Extensively updated examples and exercises, reflecting current issues, recent events, and new media forms.
Expanded discussion throughout of the Internet, both as a resource and as a location for public discourse; including considerations of digital literacy, social media, blogs, and Twitter.
An expanded discussion of visual evidence and visual argument, with illustrations of contemporary uses.
Conversion of the debate and audience analysis chapters to appendices, for greater flexibility in course organization.
Several pedagogical features are designed to engage student interest, enhance understanding, and emphasize salient points:
A practical vocabulary of more than 200 terms that provides students with categories and concepts useful for composing and evaluating arguments, with key terms at the beginning of each chapter and a glossary at the end of the book.
Numerous application exercises at the end of each chapter that allow students to practice new skills.
Epigrams to engage student interest at the beginning of each chapter.
Pull quotes and boxed figures to underscore key points and help engage students visually.
Photographs introducing each part section division, adding visual interest and underscoring the pervasiveness of argument in everyday life.
Recommended web sites listed at the end of each chapter, providing resources for extending the discussion of crucial topics covered in the text.
An Instructor’s Manual with sample syllabus, additional exercises, suggested written assignments, and other teaching resources is available to instructors who adopt the book.
This fifth edition of Argumentation: Understanding and Shaping Arguments consists of eighteen chapters, organized in six parts that reflect the book’s central concerns, as well as two appendices that may be employed at any point in a semester.
Part I, “Goals, Skills, and Functions of Argumentation,” consists of three chapters that introduce the basic vocabulary and theory of argument, as well as analytic tools that help students grasp the structure of arguments.
Chapter 1, “An Introduction to Argumentation,” explores the ways in which argumentation functions in the deliberation and decision-making of individuals and groups. This chapter also considers the crucial role of values and agreements in argumentation, as well as how the Internet functions as a forum for public discourse.
Chapter 2, “The Elements of Arguments,” sets out a foundational theory of argument, including how various types of claims are supported. The chapter also discusses how interpretations of evidence vary according to the values that individuals bring to the argumentative situation.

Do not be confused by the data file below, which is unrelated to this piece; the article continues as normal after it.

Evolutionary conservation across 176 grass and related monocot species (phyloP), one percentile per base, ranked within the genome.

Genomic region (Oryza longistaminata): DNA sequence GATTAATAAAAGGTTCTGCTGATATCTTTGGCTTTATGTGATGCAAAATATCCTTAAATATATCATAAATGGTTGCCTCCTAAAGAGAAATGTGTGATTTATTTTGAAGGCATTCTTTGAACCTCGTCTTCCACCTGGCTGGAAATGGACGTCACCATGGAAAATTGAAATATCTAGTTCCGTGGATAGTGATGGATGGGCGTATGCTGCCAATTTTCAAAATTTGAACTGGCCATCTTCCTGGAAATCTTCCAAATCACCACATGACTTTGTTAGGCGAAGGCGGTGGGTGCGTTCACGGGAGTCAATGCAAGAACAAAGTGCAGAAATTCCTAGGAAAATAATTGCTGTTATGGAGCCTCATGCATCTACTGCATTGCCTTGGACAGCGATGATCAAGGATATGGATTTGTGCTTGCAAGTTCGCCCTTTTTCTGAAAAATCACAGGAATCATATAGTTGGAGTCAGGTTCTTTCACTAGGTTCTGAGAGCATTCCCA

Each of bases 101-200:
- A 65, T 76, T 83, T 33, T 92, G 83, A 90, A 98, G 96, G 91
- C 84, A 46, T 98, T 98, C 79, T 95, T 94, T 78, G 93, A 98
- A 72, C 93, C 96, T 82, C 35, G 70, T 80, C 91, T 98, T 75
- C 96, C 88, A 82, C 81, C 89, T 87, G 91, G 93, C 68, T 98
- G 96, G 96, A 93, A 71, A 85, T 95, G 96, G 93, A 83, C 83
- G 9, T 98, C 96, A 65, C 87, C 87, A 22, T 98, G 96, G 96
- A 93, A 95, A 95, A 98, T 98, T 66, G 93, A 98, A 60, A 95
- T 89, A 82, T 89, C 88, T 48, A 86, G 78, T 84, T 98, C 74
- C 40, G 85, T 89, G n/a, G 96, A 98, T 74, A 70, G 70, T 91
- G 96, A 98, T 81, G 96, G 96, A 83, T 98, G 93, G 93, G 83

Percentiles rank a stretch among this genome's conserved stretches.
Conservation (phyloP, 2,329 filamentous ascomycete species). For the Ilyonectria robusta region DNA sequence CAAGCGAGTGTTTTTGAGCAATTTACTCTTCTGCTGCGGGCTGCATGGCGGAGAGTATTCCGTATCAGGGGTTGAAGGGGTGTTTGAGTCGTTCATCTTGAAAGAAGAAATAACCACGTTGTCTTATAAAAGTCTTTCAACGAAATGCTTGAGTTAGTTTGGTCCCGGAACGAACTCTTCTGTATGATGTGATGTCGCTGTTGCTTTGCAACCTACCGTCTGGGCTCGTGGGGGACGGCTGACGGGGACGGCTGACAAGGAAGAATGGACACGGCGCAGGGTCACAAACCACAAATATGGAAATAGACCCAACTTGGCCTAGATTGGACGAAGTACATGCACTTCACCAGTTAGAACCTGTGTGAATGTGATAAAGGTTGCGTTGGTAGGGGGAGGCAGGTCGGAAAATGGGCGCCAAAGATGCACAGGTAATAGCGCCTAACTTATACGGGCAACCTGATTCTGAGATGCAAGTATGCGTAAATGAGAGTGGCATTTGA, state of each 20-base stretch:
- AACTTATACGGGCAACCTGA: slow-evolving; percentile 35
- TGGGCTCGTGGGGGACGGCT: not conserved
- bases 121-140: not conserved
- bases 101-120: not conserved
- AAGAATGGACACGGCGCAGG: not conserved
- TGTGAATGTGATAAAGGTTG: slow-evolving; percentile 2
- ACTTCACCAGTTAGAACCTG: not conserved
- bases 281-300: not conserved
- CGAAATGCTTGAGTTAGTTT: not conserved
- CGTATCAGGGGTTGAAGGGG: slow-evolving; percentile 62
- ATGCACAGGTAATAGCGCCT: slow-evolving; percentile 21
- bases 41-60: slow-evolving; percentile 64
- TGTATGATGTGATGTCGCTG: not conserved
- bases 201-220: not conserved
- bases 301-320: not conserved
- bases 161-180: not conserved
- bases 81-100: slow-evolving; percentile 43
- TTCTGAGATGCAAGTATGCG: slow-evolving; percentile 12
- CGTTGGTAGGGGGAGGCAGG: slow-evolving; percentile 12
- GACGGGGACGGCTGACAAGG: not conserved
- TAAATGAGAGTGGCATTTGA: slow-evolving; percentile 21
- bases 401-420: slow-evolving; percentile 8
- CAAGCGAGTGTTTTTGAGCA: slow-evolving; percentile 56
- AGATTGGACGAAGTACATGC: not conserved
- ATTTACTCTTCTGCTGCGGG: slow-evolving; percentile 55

Chapter 3, “Tools for Analyzing Arguments,” presents students with practical analytic tools for grasping the structure and content of any argument. The discussion of the Toulmin Model, an important tool of argument analysis that can help us to recognize the place of values and assumptions in any argument, has been expanded to show its pertinence to assessing truncated arguments such as those found in digital media.
Part II, “The Conditions of Constructive Argumentation,” consists of two chapters that examine the qualities of sound arguments and the characteristics of ethical advocates.
Chapter 4, “Ethical Advocacy,” introduces students to the ethical obligations of advocates and provides an ethical foundation for subsequent topics taken up in the text. The chapter’s centerpiece is a virtues approach to ethics that focuses on the moral commitments that advocates bring to the argumentative situation.
Chapter 5, “Reasonable Arguments, Reasonable People,” sets out three considerations relevant to assessing any argument: evidence, structure, and use of language. The chapter also examines characteristics of reasonable people, such as an attitude of openness to the views of others.
Part III, “Support: The Content of Arguments,” addresses the crucial topic of evidence in argument. In the new edition, I have made a particular effort to address the issues of online research, while also offering detailed information about using traditional sources such as books and periodicals.
Chapter 6, “Evaluating Evidence,” provides a guide to assessing the quality of evidence, including tests such as accessibility and recency. The discussion of visual evidence, expanded in this edition, reflects current research on its use in argumentative cases.
Chapter 7, “Locating and Evaluating Sources of Evidence,” explores methods of evaluating a range of sources, from books and magazines to interviews and web sites, and includes a section on assessing a source’s political perspective.
Chapter 8, “Using Statistics as Evidence,” considers the issues and mechanics of generalizing from a sample. It also discusses how statistical evidence may be used well—or employed carelessly to mislead an audience.
Chapter 9, “Using Testimony as Evidence,” sets out basic types and accessible tests to assist students in evaluating and employing testimonial evidence.
Part IV, “Validity: The Structure of Arguments,” considers the important and often overlooked issue of argument structure.
Chapter 10, “Validity in Conditional and Enumeration Arguments,” examines the structure of arguments that develop around necessary and sufficient conditions, as well as arguments that follow an enumeration or partition pattern.
Chapter 11, “Validity in Categorical Arguments,” examines the structure of arguments that manage categories or definitions, and introduces a set of validity tests to help students navigate a sometimes complex process.
Part V, “Linguistic Consistency: Language in Argument,” is made up of two chapters that explore issues ranging from definition and ambiguity to common problems such as redundancy and mixed metaphor.
Chapter 12, “Definition in Argument,” takes up the fascinating role played by different types of definition in argumentative settings. Sources of definitions as well as their various uses in argumentation are considered.
Chapter 13, “Ambiguity, Equivocation, and Other Language Considerations,” helps students recognize and avoid common mistakes that cloud the clarity of thinking, writing, and speaking.
Part VI, “Types and Tests of Arguments,” covers major types of arguments encountered in public and private settings, and presents methods of evaluating these arguments.
Chapter 14, “Analogies, Examples, Metonymy, and Narratives,” examines reasoning from one or a limited set of cases, reasoning by comparison of cases, and the role of narrative in argument.